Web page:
President Donald Trump was among the toughest critics of former president Barack Obama’s approach to the Syrian civil war. But now he faces his own vexing challenges.
Just days after announcing his intention to withdraw American troops from Syria, a chemical attack was unleashed on the people of Ghouta, a region of Syria. It’s another in a string of horrifying attacks allegedly by President Bashar al Assad on his own people over the past several years.
And again, the world was faced with grisly images of people killed or suffering and struggling to breathe, many of them children. And again, the world - and specifically the U.S. president - is faced with the question of what to do.
Michael O’Hanlon, senior fellow in foreign policy and the director of foreign policy research at the Brookings Institution, co-authored an article titled “How do we prevent ISIS 2.0? Withdrawing from Syria is not the answer”. The authors write:
“The temptation for Americans in general, and the Trump administration specifically, may be to declare victory and go home—as in fact Trump has just signaled he would like to do, as soon as possible. That would not be a good idea. Trump deserves credit for his success in Syria, but it represents an interim goal, not a durable achievement. Withdrawing U.S. forces, security assistance, economic aid and diplomatic engagement risks allowing a war that has killed half a million and displaced 12 million to continue—or worse, to expand into a truly regional war. It means that 5 million refugees would remain abroad, continuing to place enormous strains on Turkey, Jordan and Lebanon in particular. It also means that pockets of terrorists would remain intact in several parts of the country, and that Washington would be poorly positioned to manage intensifying Israeli anxieties about Iran’s long-range plans in Syria.”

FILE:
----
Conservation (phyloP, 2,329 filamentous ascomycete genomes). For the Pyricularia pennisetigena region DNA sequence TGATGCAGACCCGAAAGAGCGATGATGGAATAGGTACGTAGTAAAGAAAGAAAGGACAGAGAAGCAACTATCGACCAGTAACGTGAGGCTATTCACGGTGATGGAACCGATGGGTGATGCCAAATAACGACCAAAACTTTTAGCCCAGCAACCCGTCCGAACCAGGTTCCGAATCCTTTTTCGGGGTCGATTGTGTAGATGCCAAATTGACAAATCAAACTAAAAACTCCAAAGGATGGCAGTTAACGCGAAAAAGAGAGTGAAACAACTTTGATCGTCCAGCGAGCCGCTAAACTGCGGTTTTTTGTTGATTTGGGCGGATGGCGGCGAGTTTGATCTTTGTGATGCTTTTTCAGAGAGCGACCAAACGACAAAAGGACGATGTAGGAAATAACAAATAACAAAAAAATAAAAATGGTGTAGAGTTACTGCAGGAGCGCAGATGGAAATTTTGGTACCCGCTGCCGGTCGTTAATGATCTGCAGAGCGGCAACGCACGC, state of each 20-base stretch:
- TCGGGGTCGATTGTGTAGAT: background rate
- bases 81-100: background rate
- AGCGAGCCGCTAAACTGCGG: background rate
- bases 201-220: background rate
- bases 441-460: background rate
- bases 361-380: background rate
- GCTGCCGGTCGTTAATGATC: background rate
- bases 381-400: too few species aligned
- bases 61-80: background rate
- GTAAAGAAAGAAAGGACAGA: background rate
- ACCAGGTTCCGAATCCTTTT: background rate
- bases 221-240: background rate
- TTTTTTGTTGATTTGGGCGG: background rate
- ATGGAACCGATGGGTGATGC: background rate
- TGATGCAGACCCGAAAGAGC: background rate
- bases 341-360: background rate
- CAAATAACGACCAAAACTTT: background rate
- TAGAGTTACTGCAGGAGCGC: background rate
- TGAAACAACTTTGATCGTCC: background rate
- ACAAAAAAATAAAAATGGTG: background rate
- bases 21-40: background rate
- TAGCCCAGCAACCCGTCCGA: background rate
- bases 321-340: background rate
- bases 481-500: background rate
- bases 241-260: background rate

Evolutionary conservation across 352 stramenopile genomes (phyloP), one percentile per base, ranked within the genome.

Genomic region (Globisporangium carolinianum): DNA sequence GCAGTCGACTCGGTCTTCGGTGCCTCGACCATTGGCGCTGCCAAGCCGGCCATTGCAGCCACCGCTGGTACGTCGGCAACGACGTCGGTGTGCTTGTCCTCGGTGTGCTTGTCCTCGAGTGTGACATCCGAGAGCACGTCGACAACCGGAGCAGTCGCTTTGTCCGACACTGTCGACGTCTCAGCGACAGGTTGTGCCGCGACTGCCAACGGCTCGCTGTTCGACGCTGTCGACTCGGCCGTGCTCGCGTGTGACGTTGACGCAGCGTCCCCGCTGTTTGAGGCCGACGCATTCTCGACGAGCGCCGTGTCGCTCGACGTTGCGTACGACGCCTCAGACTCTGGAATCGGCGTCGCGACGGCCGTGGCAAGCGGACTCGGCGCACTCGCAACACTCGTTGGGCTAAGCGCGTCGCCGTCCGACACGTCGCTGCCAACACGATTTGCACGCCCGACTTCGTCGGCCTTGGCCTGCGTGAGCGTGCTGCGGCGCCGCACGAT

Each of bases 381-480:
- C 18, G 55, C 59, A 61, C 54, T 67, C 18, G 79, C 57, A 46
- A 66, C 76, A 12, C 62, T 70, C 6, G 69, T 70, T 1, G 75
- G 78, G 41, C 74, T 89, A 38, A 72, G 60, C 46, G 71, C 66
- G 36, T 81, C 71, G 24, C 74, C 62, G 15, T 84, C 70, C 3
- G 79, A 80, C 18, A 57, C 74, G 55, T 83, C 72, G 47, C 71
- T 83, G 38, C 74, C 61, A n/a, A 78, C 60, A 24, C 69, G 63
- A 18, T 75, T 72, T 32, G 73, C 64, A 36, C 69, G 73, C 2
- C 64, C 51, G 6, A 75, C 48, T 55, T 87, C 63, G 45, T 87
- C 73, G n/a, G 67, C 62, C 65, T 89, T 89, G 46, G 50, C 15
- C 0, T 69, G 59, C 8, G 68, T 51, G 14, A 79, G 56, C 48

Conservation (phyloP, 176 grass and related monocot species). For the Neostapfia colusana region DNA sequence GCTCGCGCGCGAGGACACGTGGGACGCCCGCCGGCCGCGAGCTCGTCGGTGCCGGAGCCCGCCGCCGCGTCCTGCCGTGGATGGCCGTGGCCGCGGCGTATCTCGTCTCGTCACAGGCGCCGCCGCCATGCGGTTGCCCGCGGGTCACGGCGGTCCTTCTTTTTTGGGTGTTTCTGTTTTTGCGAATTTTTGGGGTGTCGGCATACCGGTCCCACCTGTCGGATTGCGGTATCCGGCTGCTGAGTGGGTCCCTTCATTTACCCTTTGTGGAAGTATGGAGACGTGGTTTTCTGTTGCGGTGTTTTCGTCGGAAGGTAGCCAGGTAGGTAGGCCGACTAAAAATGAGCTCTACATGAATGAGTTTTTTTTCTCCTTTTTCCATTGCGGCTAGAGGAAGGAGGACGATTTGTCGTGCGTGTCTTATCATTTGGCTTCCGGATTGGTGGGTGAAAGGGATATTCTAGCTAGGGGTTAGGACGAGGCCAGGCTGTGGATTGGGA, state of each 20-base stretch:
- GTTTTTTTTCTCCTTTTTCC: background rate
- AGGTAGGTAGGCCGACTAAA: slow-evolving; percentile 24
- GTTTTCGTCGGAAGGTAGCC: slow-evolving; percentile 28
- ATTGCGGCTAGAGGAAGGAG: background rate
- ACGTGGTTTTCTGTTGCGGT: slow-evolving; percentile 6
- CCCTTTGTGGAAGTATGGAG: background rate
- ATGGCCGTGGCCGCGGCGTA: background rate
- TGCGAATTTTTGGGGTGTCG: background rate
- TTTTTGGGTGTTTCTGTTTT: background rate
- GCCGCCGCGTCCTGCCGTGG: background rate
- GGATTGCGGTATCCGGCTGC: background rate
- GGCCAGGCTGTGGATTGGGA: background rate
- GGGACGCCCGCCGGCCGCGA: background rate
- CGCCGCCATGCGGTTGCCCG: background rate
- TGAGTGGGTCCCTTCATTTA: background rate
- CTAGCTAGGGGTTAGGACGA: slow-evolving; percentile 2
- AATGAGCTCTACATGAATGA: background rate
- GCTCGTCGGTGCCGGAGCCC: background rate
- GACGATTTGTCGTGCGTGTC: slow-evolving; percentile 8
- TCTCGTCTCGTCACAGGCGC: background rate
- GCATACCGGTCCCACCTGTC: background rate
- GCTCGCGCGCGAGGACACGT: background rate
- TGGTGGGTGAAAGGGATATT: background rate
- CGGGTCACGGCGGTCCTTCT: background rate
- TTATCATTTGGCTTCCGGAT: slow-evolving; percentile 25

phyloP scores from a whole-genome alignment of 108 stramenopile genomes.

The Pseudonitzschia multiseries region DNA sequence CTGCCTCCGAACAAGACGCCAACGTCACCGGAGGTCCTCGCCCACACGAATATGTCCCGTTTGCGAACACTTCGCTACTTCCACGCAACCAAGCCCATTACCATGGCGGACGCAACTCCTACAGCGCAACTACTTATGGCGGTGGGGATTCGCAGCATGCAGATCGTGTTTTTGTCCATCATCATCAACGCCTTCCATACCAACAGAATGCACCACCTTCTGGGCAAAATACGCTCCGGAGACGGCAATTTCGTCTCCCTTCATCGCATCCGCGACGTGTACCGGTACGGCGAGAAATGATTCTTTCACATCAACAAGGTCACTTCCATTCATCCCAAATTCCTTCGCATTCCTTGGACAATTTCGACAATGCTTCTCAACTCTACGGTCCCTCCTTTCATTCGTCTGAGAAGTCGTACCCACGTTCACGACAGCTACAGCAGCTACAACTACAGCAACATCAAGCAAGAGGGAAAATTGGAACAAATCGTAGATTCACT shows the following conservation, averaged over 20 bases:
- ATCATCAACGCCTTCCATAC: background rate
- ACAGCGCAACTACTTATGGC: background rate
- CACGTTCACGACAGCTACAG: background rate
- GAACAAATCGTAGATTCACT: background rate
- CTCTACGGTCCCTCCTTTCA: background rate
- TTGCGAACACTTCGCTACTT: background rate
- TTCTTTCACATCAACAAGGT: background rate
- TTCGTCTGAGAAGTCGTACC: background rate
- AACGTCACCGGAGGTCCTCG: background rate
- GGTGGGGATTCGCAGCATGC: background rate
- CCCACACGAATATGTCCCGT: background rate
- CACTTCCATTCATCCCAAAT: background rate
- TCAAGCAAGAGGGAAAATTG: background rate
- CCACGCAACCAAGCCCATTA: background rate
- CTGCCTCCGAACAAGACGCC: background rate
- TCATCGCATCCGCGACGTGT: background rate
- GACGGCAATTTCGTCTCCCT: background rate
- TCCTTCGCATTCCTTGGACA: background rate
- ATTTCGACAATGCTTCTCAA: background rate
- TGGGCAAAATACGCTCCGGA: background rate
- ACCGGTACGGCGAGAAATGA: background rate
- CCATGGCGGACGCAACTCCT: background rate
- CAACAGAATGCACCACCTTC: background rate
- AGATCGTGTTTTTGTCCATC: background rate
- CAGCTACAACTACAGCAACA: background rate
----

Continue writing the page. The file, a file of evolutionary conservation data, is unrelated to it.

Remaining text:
“There’s a middle ground here… it doesn’t go quite as far as saying we can just close our eyes and wish this problem away,” O’Hanlon tells Detroit Today.
Syria presents challenges on a number of different levels that have to do with that country, its proximity to other Middle East trouble spots, like Iran, and its relationship with Russia, which has supported Assad in his brutality, and at times confounded U.S. efforts to intervene.
Some experts say though the civil war is brutal and disturbing, the United States finds itself in a precarious and unwinnable military engagement.
Doug Bandow, a senior fellow at the Cato Institute and a former special assistant to President Ronald Reagan writes in an opinion piece for The Hill:
“President Trump should not let a Syrian chemical strike divert him from objectives which, though unpopular in Washington, are best for the country. Withdrawing from Syria and improving relations with Russia both would make America safer. President Barack Obama carelessly declared use of chemical weapons to be a redline, presumably to be enforced by Washington. But he chose not to act in 2013 after the American people made clear to Congress that they opposed war to punish the Assad government. They were right. Chemical weapons are horrible, but so is war, especially low-tech conflict in urban areas. Chemicals are not mass killers like nukes. Indeed, in Syria it is bullets and explosives which have killed hundreds of thousands of people. It makes little sense to be unusually sensitive when a couple score people are allegedly killed by chemical weapons.”
“The notion that the U.S. can fix this stuff - social engineering around the world - I think we’ve proved it doesn’t work,” Bandow tells Detroit Today.
To hear from both O’Hanlon and Bandow on Detroit Today, click on the audio player above.